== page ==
Rivalling the Mauser both in terms of use and reputation was the British Lee-Enfield 0.303-inch rifle, which was issued to virtually all British soldiers on the Western Front (and many elsewhere). First produced in 1907 and officially titled the Short Magazine Lee-Enfield (SMLE) Mark III, the name was derived from its designer (James Lee, an American) and its manufacturer (the Royal Small Arms Factory based in Enfield, London). Unlike the Mauser the Lee-Enfield, with its ten-cartridge magazine, was well suited to rapid fire; a suitably trained soldier could expect to fire twelve well-aimed shots a minute. The Lee-Enfield proved so sturdy and reliable that its use continued into World War Two. Its design was also incorporated into both U.S. and Canadian models.


This is a sword/knife - too short for a sword, too long for a knife - manufactured to fit the Short Magazine Lee-Enfield No.1 series Infantry Rifles used during WWI and WWII. The are very basic in appearance and are not of the high quality stock of previously manufactured patterns. The hilt incorporates a very basic steel "bird's head" pommel (with or without oil hole) with push-button/internal-spring latch, steel crossguard. the grips are of wood and are usually held in place by two screw/nut assemblies. All steel parts are usually blued. The blade is a single-edge type, single fullered (both sides) and is usually found with the ricasso portion - if not the entire blade - blued. These are found in a number of variations with the most rare being the early "hooked quillon" type similar to the Japanese Arisaka or Type 30 . Various British proofs and manufacturer's marks are usually on the ricasso, both sides. The scabbards are of blued steel-mounted (throat and drag only) black leather body, with a single round - or oval - "frog" stud. This bayonet was the predecessor to the British Pattern 1913/14 and the US Model 1913/17 series. These were also manufactured by a number of British Commonwealth countries all distinctly marked with their own unique markings, i.e., Australia, India and Canada.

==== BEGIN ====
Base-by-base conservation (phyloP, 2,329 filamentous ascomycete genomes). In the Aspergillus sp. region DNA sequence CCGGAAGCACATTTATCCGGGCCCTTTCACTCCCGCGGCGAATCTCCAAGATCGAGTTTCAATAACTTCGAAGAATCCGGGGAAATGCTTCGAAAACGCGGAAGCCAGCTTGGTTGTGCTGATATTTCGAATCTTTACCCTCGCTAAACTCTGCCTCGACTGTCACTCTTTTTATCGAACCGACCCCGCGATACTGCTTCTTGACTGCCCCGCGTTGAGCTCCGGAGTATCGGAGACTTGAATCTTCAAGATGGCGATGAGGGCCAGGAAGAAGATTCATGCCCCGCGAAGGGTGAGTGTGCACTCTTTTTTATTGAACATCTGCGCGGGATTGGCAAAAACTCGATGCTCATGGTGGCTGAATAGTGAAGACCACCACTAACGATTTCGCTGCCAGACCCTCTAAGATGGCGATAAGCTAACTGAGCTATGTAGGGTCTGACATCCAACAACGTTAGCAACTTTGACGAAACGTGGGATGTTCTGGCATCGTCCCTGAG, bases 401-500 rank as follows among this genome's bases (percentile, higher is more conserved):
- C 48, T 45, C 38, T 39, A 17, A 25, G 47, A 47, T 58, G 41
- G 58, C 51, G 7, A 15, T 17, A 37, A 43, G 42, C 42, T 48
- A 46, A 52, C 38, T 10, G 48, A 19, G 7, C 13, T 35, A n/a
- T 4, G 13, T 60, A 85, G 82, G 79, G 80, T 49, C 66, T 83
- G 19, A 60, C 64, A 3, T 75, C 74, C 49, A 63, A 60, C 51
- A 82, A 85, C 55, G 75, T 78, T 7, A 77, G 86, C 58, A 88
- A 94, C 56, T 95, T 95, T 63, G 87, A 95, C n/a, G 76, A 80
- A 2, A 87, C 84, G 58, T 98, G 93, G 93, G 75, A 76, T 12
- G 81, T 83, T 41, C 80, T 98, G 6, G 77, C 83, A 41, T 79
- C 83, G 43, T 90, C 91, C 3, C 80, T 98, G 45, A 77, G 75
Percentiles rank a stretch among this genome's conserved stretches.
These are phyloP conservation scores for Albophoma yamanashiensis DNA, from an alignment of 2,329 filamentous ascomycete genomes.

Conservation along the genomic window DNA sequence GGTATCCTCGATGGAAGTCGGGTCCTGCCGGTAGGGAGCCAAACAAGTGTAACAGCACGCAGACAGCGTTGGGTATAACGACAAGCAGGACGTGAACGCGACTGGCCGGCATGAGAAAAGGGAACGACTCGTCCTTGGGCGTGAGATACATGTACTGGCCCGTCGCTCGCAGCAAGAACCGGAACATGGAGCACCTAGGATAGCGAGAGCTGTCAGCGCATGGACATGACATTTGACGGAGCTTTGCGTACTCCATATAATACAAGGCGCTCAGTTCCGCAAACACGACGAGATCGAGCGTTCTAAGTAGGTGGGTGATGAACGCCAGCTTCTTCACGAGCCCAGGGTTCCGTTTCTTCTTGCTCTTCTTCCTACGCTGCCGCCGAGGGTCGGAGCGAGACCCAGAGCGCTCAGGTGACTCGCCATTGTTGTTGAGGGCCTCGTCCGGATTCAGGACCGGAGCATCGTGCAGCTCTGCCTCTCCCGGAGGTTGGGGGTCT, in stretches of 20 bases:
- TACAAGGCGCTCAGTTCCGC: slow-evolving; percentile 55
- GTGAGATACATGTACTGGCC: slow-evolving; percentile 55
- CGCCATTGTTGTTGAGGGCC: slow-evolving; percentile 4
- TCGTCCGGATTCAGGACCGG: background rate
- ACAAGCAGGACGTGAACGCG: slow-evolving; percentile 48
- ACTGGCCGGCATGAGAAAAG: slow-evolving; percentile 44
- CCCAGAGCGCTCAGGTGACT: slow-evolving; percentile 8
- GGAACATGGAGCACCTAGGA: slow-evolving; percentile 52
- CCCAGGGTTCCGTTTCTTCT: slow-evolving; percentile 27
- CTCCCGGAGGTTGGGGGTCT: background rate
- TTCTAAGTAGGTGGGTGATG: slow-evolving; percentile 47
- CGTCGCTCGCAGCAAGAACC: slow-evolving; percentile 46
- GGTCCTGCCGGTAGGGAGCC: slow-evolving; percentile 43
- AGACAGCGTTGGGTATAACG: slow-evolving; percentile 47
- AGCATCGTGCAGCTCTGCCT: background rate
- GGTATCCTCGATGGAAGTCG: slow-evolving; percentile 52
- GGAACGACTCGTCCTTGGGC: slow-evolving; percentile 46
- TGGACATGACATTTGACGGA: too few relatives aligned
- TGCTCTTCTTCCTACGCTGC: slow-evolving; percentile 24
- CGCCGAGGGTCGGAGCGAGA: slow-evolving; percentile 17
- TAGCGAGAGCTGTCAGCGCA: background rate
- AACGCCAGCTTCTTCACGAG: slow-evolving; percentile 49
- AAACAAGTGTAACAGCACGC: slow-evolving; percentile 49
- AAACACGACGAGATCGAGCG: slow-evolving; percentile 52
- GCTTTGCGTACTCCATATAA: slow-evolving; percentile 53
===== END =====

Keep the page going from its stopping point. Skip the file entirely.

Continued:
Pattern 1907 made by Wilkinson at 1908 in Mk. II scabbard.

Another Pattern 1907 made by Wilkinson at 1908, in Remington made Mk. II scabbard.

Repro. Date 1914 is impossible, last quillion-07's were made 1913.

Pattern 1907 made by Wilkinson at 1918 in Mk. II scabbard.


Pattern 1907 made by Remington (US) at 1915 in Remington made Mk. II scabbard.

No. 1 Mk.I

A very good WW2 British 1907 Bayonet made by WSC (Wilkinson) and dated 9/43. The ricasso is also marked S294. This bayonet fits the SMLE but was actually designed to fit the 9MM Lanchester SMG which was mainly issued to the Navy.

9MM Lanchester SMG.